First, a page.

Recent economic data for Chile has been encouraging. In Q1 the economy grew 4.2% yoy, its fastest rate in the past 4 years, although this is coming off a low base in Q1’17. The domestic sector was robust expanding 3.8% yoy and fixed investment continued to recover growing 3.6% yoy. Exports gained 7.2% yoy adding to growth: the mining sector expanded 19.3% yoy helped by a recovery in the copper price. The OECD also recently raised its 2018 GDP growth forecasts for Chile to 3.6%.
President Sebastien Piñera has been in office since March of this year and his administration’s policy initiatives are starting to take shape. Last week, he stated the corporate tax rate would be held at current levels given ‘the fiscal difficulties we inherited and the breadth and urgency of the social reforms and public works projects still to be done’. Instead, he said the focus would be on simplifying the tax system and encouraging companies to invest. The government has also talked of improvements to education, healthcare, the pension system and infrastructure. Congress is fragmented and Piñera’s centre-right Chile Vamos coalition does not have a legislative majority so policy changes need to be chosen wisely.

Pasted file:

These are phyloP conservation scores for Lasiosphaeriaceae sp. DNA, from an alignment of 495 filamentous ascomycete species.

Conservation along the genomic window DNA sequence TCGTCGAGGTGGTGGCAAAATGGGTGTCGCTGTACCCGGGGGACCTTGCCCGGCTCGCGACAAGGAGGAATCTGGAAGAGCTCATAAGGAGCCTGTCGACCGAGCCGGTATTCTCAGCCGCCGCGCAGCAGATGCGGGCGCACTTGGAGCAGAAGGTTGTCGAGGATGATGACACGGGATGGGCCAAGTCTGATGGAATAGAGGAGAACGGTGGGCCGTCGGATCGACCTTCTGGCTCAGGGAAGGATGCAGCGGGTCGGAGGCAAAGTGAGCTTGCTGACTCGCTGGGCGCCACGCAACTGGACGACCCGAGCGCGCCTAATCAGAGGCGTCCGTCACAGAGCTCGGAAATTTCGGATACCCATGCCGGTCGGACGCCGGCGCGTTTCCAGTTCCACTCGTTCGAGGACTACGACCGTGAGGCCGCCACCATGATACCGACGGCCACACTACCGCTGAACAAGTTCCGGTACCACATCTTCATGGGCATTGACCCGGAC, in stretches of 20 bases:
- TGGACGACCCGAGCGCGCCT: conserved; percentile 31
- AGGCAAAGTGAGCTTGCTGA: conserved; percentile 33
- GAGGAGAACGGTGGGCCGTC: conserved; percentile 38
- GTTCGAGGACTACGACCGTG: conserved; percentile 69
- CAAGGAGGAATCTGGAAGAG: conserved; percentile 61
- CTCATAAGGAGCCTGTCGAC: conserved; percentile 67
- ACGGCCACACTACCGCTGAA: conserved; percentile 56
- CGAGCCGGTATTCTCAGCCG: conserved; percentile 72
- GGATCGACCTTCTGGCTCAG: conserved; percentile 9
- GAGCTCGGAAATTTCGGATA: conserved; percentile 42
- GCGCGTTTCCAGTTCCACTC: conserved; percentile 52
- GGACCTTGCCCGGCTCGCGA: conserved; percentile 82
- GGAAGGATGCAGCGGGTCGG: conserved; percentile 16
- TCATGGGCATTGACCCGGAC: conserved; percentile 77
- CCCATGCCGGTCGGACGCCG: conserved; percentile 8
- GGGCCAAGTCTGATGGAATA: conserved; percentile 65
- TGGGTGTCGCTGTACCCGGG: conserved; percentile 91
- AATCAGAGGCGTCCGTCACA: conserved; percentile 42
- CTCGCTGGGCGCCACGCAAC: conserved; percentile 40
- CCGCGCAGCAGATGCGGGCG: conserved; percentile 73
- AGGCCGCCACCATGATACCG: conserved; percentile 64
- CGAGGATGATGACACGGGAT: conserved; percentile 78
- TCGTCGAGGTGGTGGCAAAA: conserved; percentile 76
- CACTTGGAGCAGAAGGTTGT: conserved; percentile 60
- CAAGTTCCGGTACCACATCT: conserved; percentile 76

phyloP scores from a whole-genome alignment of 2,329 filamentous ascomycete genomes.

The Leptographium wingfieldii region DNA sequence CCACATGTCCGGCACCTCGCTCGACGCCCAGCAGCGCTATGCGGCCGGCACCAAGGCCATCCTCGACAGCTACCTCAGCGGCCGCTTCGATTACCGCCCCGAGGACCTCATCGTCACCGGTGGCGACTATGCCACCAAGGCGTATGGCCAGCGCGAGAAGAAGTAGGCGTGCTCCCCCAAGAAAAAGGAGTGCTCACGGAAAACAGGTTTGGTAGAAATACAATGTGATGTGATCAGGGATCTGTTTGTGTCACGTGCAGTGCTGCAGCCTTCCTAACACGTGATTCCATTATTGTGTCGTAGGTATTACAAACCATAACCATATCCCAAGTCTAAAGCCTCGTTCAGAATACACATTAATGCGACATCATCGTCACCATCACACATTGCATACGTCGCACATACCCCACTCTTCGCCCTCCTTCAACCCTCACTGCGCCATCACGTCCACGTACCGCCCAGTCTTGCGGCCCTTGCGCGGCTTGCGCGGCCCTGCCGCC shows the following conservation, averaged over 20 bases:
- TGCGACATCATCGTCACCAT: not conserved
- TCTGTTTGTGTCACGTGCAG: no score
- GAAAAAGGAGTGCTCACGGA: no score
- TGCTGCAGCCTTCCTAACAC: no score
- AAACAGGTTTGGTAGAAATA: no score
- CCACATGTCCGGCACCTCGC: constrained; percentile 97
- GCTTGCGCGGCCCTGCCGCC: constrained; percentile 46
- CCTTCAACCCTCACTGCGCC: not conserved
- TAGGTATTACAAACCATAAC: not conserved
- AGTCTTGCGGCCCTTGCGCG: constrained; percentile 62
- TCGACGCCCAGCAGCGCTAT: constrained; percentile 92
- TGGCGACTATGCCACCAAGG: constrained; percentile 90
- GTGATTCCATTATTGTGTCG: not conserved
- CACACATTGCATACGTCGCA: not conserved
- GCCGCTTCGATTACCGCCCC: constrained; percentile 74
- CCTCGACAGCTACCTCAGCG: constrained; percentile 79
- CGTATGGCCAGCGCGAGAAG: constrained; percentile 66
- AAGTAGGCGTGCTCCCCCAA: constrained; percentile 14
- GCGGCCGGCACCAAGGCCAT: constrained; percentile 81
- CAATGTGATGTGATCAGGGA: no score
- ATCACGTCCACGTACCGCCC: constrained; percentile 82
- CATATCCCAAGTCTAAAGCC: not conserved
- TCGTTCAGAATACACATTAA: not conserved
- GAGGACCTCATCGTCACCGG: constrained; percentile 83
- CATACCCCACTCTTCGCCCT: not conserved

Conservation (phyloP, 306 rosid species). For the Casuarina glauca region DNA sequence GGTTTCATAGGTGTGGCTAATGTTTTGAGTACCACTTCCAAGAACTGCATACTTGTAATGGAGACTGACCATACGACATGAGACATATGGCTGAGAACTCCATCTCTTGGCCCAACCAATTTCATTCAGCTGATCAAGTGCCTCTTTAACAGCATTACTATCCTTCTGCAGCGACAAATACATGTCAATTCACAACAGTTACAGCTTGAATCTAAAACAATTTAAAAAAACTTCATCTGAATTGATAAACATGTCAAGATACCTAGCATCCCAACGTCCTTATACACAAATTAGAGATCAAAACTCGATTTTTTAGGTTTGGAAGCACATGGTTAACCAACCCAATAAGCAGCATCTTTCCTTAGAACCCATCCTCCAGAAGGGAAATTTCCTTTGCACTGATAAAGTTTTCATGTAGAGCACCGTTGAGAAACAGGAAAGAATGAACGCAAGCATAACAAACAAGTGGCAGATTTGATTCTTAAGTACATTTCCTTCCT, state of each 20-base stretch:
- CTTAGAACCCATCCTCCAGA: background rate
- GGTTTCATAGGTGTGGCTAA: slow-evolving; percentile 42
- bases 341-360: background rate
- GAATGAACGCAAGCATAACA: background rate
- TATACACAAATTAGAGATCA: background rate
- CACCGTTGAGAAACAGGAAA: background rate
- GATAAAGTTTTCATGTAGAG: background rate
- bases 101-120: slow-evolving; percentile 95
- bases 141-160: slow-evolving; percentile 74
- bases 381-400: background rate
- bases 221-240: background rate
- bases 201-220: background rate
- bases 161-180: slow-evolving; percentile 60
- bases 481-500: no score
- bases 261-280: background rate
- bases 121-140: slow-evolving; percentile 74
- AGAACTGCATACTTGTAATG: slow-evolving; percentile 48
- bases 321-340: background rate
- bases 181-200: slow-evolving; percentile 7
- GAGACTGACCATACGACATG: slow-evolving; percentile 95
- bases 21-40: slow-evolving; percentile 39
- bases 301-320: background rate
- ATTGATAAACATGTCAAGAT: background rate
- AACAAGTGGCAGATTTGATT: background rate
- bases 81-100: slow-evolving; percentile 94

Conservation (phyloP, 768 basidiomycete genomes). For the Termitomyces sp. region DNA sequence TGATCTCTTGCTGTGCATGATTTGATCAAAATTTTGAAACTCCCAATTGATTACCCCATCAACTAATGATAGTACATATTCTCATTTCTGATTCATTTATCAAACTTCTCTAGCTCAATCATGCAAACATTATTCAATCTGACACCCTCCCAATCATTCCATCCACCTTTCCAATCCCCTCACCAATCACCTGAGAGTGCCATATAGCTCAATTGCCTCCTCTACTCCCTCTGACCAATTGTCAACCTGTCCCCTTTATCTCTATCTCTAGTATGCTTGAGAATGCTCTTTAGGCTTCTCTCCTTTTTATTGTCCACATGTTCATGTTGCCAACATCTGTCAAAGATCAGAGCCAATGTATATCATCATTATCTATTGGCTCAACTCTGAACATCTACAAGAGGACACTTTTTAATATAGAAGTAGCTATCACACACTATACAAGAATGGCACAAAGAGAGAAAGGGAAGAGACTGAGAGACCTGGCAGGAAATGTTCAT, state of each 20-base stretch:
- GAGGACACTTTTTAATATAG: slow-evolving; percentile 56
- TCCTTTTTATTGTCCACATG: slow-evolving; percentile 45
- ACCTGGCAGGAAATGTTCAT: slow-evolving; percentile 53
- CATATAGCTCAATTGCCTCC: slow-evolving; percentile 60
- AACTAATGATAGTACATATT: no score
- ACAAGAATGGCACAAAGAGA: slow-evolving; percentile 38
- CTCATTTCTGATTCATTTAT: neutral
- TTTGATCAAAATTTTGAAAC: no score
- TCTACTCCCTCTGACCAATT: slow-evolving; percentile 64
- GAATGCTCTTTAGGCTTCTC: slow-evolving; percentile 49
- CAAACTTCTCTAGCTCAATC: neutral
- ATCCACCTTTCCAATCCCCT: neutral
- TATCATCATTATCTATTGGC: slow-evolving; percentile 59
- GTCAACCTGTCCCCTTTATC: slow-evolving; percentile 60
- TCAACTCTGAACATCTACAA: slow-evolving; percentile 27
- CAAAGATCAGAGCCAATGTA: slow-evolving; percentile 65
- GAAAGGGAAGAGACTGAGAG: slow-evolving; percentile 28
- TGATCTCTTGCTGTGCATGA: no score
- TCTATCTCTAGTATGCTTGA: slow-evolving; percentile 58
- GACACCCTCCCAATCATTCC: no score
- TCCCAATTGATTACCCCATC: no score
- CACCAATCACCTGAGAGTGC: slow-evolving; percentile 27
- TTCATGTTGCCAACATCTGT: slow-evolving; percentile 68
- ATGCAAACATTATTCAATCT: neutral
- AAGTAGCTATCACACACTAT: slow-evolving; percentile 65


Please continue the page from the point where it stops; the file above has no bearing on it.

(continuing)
Chile’s fiscal deficit edged higher to 2.8% of GDP in 2017 and addressing this is an important goal of the current administration as Chile’s government debt levels have been rising from ~12% in 2012 to 24% at the end of 2017. In a recent interview, Felipe Larraín, the Finance Minister, stated that the government will work to eliminate the structural deficit over 6 to 8 years. In May the government announced an intention to reduce the deficit targeting USD 5bn budget cuts over 4 years, starting with an initial USD 500m of announced cuts, but as Larraín noted every 1% of extra growth in a year gives an extra USD 600m in revenue. So a combination of growth and fiscal prudence is likely to be important for achieving this goal.
Larraín noted that the government would like to regain the notch they lost on their credit rating but it is a longer term goal. Tackling the fiscal deficit and rising debt levels will be important in this respect. Chile still retains a strong credit rating and is rated (LT foreign currency) Aa3(negative)/A+(stable) by Moody’s/S&P rating reflecting its financial and institutional strengths.